A group of former university students in Africa are creating an energy-efficient home inspired by traditional architecture.
A portable, energy-efficient home that was originally built for a competition may be available on the market soon in Africa.
The design was created by team Jua Jamii, a group of 40 former university students from countries including Tanzania, Nigeria and Swaziland.
It uses recycled shipping containers and is 100% powered by solar energy, says Donald Abonyi, one of the team members.
According to Abonyi, it was initially constructed as an entry for the Solar Decathlon Africa, a competition launched by the US Department of Energy to encourage African students to promote sustainability and meet energy housing needs.
The two-year long competition brought together 18 teams from different universities in Africa, including Jua Jamii, to create innovative, energy-efficient building structures.
Now the team wants to take things further by making the house available to the public.
"We all came together to apply to be shortlisted for the competition in late 2017. We wanted to solve some of Africa's housing problems," Abonyi, 27, told CNN.
"But now we are working on becoming a startup that will use green and self-sufficient building solutions to fight housing problems on the continent," he added.
Building the house
When Jua Jamii started building the house, the plan was simple -- to create affordable and energy-efficient housing for middle-income families in Africa.
The team expanded from six members to 40 in 2018 to make room for the implementation of all ideas.
"Every member had a role to play in ensuring that the house was successfully completed. We had project managers, system designers, and architects," Abonyi said.
By gathering shipping materials from a port in Morocco, they were able to lay the foundation for the building.
Jua Jamii also focused on equipping the house with a 24-hour power supply.
In many regions on the continent, electricity is expensive and difficult to access. Residents in countries like Nigeria and Kenya rely on expensive diesel generators -- which also emit a lot of pollution -- as an alternative.
To curb this problem, the team incorporated building-integrated solar panels to the house for uninterrupted power.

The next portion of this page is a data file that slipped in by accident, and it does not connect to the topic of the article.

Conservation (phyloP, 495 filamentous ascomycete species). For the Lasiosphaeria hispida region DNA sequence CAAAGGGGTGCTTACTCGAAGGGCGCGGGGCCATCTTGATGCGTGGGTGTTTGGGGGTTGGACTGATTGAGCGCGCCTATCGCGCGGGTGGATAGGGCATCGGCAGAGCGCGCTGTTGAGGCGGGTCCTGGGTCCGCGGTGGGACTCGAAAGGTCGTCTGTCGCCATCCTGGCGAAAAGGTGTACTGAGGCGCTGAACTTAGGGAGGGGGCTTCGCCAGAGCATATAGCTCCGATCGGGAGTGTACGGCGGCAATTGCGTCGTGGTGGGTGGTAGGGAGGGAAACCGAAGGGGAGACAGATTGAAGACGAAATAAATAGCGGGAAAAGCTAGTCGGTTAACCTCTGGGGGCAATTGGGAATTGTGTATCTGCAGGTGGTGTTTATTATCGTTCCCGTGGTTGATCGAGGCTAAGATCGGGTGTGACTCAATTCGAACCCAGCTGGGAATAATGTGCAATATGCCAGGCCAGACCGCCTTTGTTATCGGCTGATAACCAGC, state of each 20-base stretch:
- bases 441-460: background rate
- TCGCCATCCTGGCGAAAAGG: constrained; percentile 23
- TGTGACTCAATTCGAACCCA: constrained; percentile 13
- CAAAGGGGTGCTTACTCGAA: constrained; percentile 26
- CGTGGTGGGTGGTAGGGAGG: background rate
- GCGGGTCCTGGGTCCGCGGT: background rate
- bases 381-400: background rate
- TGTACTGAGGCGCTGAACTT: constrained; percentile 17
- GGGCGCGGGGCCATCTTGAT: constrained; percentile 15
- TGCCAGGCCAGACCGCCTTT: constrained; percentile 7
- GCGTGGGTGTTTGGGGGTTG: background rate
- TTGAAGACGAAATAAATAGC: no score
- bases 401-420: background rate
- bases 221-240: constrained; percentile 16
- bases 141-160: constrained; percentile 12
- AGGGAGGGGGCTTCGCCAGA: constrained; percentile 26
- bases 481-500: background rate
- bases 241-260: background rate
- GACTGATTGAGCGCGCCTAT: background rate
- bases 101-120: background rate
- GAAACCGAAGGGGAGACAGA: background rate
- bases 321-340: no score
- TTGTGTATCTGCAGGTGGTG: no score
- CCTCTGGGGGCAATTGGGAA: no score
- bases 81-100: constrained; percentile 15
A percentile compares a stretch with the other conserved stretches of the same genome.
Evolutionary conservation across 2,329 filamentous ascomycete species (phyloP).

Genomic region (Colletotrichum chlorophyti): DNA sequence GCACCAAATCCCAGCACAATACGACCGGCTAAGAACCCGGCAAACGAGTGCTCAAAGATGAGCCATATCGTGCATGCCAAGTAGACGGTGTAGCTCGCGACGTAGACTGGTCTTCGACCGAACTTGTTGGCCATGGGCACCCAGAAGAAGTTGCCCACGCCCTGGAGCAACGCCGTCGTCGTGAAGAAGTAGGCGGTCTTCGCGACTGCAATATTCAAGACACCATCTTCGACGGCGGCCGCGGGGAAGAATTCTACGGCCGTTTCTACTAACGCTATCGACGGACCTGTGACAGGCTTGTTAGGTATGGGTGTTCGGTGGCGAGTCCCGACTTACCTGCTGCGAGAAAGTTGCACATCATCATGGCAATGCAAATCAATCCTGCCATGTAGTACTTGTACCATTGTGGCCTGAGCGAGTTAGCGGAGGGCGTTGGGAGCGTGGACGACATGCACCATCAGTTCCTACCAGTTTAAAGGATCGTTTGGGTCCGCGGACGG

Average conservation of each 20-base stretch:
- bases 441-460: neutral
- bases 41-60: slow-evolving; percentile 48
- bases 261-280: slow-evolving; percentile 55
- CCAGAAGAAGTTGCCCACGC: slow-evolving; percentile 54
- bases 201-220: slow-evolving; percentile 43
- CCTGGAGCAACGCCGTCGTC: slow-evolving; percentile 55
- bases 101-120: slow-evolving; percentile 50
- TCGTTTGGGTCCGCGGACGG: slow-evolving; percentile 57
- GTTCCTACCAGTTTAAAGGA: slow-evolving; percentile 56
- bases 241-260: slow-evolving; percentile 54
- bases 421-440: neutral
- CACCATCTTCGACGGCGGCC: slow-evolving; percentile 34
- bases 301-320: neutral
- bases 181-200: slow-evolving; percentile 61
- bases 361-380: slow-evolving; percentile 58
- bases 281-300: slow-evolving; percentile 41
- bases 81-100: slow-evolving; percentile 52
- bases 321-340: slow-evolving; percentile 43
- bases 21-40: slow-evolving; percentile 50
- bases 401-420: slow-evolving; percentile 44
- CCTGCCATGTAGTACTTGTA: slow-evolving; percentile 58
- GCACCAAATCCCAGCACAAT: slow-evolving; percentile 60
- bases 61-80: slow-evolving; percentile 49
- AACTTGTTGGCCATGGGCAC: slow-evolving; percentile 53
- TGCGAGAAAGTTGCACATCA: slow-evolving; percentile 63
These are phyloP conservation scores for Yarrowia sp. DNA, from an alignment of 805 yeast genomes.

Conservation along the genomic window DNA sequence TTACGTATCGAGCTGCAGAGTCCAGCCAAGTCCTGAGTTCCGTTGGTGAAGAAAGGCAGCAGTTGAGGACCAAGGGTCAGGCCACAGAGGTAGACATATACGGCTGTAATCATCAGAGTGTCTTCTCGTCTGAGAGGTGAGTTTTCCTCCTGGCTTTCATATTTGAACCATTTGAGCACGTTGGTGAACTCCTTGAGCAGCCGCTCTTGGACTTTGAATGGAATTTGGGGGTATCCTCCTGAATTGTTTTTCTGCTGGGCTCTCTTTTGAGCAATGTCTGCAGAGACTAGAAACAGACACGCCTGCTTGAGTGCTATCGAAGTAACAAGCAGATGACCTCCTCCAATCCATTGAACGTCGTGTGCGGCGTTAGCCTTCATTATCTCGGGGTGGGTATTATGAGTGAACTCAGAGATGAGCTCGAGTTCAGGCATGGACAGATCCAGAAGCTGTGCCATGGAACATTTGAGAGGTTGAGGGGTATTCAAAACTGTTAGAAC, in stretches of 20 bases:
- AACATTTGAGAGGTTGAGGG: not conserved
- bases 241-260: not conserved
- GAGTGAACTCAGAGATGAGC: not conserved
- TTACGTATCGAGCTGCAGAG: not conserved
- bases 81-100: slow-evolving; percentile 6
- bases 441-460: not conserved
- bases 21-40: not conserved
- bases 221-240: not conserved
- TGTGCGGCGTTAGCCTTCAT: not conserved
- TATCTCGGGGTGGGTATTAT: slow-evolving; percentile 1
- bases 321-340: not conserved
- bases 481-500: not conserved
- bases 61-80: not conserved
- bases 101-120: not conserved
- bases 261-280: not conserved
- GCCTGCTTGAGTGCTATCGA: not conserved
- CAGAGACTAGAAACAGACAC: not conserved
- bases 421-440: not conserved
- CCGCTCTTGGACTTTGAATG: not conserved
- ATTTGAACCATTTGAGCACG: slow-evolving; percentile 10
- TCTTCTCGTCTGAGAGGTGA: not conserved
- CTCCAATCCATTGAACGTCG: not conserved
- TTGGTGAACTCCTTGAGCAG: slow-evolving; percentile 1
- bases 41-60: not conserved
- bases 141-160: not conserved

"It is a house that is net-zero. So it produces its own energy and does not consume more than the energy it produces," Francis Fotsing Sadeu, one of the team members, told CNN.
Inspired by African architecture
According to Sadeu, 26, Northern African architecture was incorporated into building the house.
"You cannot guess it is made from containers because it looks like a normal house. For the exterior, we adapted Northern African architecture.
"For example, it has a patio, an open space inside the house that allows natural ventilation and improves daylight," he said.
The last stage of the Solar Decathlon took place in September in Morocco.
Jua Jamii did not win the competition, but the team members -- who have now graduated from their various master's degree programs -- say they will take their product to the market in 2020.
Abonyi, who serves as the health and safety officer on the team, said the group is now focused on creating a business plan that will consider the marketability, energy production and cost of putting the house on the market.
"We want to be able to build this house for people and companies interested in our product. We also want to advise construction companies on how to build similar efficient houses," he told CNN.
While the prototype is approximately 114 square meters, it can be made in any size requested by consumers.
Abonyi says the house is a good fit for many people because it doesn't take long to build.
"It took us two weeks to build. We can easily get one for people who are interested in our innovation," he said.
5 November 2019